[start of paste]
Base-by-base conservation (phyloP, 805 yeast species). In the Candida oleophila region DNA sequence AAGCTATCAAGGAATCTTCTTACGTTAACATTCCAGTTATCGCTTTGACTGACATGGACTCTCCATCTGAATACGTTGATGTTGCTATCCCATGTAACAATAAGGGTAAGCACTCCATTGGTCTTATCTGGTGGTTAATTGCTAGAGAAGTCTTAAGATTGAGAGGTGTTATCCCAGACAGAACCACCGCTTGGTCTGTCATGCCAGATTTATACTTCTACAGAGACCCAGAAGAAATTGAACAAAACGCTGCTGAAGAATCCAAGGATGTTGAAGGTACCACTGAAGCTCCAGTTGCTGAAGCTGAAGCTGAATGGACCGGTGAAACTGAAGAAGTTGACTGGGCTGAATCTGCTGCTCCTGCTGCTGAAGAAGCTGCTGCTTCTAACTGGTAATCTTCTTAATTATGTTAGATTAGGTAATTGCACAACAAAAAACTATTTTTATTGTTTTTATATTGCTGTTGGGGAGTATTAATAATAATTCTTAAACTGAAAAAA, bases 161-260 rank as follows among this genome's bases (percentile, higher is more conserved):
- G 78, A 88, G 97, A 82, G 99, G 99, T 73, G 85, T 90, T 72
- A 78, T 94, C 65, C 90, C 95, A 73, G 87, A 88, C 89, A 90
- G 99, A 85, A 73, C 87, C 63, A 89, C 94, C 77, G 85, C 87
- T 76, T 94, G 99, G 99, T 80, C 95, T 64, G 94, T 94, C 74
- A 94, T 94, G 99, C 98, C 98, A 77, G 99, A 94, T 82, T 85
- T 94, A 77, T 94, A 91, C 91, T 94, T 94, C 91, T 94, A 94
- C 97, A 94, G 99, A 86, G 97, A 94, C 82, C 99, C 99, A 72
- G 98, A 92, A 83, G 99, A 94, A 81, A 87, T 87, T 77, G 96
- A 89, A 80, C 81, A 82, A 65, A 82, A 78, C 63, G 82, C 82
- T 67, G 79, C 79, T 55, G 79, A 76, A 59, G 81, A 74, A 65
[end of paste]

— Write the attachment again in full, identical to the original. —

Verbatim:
Base-by-base conservation (phyloP, 805 yeast species). In the Candida oleophila region DNA sequence AAGCTATCAAGGAATCTTCTTACGTTAACATTCCAGTTATCGCTTTGACTGACATGGACTCTCCATCTGAATACGTTGATGTTGCTATCCCATGTAACAATAAGGGTAAGCACTCCATTGGTCTTATCTGGTGGTTAATTGCTAGAGAAGTCTTAAGATTGAGAGGTGTTATCCCAGACAGAACCACCGCTTGGTCTGTCATGCCAGATTTATACTTCTACAGAGACCCAGAAGAAATTGAACAAAACGCTGCTGAAGAATCCAAGGATGTTGAAGGTACCACTGAAGCTCCAGTTGCTGAAGCTGAAGCTGAATGGACCGGTGAAACTGAAGAAGTTGACTGGGCTGAATCTGCTGCTCCTGCTGCTGAAGAAGCTGCTGCTTCTAACTGGTAATCTTCTTAATTATGTTAGATTAGGTAATTGCACAACAAAAAACTATTTTTATTGTTTTTATATTGCTGTTGGGGAGTATTAATAATAATTCTTAAACTGAAAAAA, bases 161-260 rank as follows among this genome's bases (percentile, higher is more conserved):
- G 78, A 88, G 97, A 82, G 99, G 99, T 73, G 85, T 90, T 72
- A 78, T 94, C 65, C 90, C 95, A 73, G 87, A 88, C 89, A 90
- G 99, A 85, A 73, C 87, C 63, A 89, C 94, C 77, G 85, C 87
- T 76, T 94, G 99, G 99, T 80, C 95, T 64, G 94, T 94, C 74
- A 94, T 94, G 99, C 98, C 98, A 77, G 99, A 94, T 82, T 85
- T 94, A 77, T 94, A 91, C 91, T 94, T 94, C 91, T 94, A 94
- C 97, A 94, G 99, A 86, G 97, A 94, C 82, C 99, C 99, A 72
- G 98, A 92, A 83, G 99, A 94, A 81, A 87, T 87, T 77, G 96
- A 89, A 80, C 81, A 82, A 65, A 82, A 78, C 63, G 82, C 82
- T 67, G 79, C 79, T 55, G 79, A 76, A 59, G 81, A 74, A 65